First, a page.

The Ever Given ran aground March 23rd, 2021, at 05:40 GMT and blocked the Suez canal.
The ship was stuck like a giant windsail in the middle of a sandstorm with 46 mph winds.
Ships operating in constricted waterways like the Suez are subject to the
Bank effect: the ship’s stern tends to stick closer to the bank.
Between being pushed by the wind and due to the bank effect, the ship’s stern ran into the left bank, followed by the bow going into the right bank, completely blocking the canal. Here’s a great video showing the ship’s maneuvering difficulties.
Modern ships have a bulbous bow: a protrusion at the bow (or front) of a ship just below the waterline. The bulb modifies the way the water flows around the hull, reducing drag and thus increasing speed, range, fuel efficiency, and stability. Here’s a great video explaining what a bulbous bow is for.
What’s not evident in this widely shared photo was just how deep the bow was wedged into the ground.
Suez Authority Facebook Page, via gCaptain
I won’t go into why this was a huge deal - the press focused enough on the economic implications of the Suez shutdown: delays in the global supply chain, lost revenue for the Egyptian government, millions of dollars of losses for shipping and container companies; the list goes on.
What is the Problem?
Imagine you’re in charge of sorting out this problem. What do you do?
When presented with a problem of this nature, it’s tempting to jump in and immediately solve the readily available problem.
The ship is wedged, so let’s get some tugboats and pull it out.
However, for problem-solving in general, but especially for high-pressure situations, we must first fully understand the problem. And the problem may not be apparent at first glance.
So what is the problem?
The Suez canal is completely blocked. The southern part of the Suez has no alternative routes (in contrast to the northern section.) Global shipping is halted and will stay stuck for days or weeks while pulling the Ever Given out.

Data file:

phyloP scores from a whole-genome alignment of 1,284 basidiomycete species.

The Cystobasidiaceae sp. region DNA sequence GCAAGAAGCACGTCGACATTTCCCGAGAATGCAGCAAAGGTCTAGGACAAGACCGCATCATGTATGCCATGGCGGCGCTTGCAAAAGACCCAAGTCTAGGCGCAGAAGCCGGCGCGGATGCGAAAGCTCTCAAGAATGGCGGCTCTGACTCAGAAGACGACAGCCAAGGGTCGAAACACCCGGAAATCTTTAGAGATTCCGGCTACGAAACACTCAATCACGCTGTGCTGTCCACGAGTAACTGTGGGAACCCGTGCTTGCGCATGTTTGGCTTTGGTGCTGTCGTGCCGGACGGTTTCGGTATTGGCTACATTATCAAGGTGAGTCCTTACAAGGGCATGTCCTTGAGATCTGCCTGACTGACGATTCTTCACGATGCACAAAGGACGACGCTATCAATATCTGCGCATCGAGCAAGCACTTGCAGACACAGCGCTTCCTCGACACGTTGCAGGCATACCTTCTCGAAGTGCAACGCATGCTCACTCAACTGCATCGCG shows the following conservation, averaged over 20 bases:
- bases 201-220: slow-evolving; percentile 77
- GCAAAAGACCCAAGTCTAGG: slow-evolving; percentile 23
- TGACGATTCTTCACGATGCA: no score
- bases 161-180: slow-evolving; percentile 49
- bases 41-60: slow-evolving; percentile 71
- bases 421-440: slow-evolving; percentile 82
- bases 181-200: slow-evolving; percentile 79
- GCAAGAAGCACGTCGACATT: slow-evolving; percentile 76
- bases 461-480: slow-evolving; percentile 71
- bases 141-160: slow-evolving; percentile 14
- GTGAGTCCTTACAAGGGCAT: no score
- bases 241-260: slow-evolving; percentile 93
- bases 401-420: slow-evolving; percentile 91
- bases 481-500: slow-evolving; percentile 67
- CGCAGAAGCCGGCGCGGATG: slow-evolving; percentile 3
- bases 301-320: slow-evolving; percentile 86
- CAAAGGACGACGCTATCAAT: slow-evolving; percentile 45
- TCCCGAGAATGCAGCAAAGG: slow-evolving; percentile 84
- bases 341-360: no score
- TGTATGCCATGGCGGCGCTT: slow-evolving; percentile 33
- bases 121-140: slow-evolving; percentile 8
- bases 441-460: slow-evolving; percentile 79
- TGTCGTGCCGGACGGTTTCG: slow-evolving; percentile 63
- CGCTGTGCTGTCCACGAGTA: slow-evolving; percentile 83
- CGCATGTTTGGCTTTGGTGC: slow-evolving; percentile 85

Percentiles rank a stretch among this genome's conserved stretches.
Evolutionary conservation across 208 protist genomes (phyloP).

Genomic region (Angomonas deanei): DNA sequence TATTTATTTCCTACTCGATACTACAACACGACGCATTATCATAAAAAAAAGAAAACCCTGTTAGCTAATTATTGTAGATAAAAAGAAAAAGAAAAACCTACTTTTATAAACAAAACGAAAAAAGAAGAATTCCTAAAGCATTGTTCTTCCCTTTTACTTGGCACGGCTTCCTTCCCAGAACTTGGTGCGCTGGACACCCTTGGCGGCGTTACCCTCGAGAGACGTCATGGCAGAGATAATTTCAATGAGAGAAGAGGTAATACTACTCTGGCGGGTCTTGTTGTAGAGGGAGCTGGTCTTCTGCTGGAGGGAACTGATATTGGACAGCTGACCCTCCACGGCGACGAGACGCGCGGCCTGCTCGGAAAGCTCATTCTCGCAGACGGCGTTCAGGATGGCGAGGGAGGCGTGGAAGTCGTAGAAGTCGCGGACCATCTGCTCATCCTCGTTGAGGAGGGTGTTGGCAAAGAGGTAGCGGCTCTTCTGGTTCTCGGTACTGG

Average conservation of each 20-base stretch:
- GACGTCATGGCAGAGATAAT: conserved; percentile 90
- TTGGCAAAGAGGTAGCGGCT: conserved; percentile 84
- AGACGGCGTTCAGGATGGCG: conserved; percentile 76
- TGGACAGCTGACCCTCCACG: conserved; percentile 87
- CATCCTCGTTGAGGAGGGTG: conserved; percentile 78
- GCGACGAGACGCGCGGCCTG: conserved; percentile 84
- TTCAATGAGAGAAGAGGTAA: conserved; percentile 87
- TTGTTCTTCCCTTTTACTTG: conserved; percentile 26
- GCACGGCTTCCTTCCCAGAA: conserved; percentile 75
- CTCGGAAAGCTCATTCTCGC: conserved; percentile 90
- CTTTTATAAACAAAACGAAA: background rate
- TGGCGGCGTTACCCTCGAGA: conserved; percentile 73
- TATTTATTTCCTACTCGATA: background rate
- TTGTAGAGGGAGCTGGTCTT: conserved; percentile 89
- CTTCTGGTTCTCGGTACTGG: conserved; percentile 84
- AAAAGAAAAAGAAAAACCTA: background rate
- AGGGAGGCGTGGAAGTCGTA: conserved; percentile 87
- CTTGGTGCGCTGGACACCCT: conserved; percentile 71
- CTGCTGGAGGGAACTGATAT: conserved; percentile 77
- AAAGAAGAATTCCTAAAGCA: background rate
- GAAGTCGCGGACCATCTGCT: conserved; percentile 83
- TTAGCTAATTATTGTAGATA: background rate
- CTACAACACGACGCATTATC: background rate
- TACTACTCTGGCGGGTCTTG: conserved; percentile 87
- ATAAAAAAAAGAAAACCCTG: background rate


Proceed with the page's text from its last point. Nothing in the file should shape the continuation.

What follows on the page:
What else is a problem?
What happens if we stick a 100 ft sail in the middle of a giant windstorm? We may have lots of containers in the Suez, potentially blocking it off for months.
When the tide goes out, we will have a very long, heavily loaded container ship, with its bow and stern stuck on the ground like poles. Long container ships are subject to
hogging and sagging - the ship could bend at its middle and potentially break into two.
That sounds very bad - could it happen? Yes, in fact, it has - with the MOL comfort snapping in high seas due to severe weather.
If the Ever Given were to snap and sink in the middle of the Suez, it would block the canal for years, potentially requiring building a new channel to get around the blockage.
These are some pretty distressing and alarming facts. But then again, you’re not called into high-pressure situations when things are going swimmingly.
Enter Mind Maps
Mind Maps are one of the best tools to work through problem understanding and solving. Mind maps allow you to organize hierarchical information visually. They allow you to see the entire picture and quickly zoom in and out of the problem.
For each sub-problem, we can develop mutually exclusive but completely exhaustive (MECE) options to solve it.
To solve for the ship breaking, we need to prevent sagging. We can move the ballast to the sides of the ship; we could remove fuel to lighten the load (and reduce the possibility of a catastrophic oil spill in the Suez in the event of the boat cracking); we could move containers off the ship.
To prevent tipping, we need to move containers out (also incidentally helping the sagging problem). However, moving containers off a 100ft mega-ship without using land-based cranes is virtually impossible.
To unstick the vessel: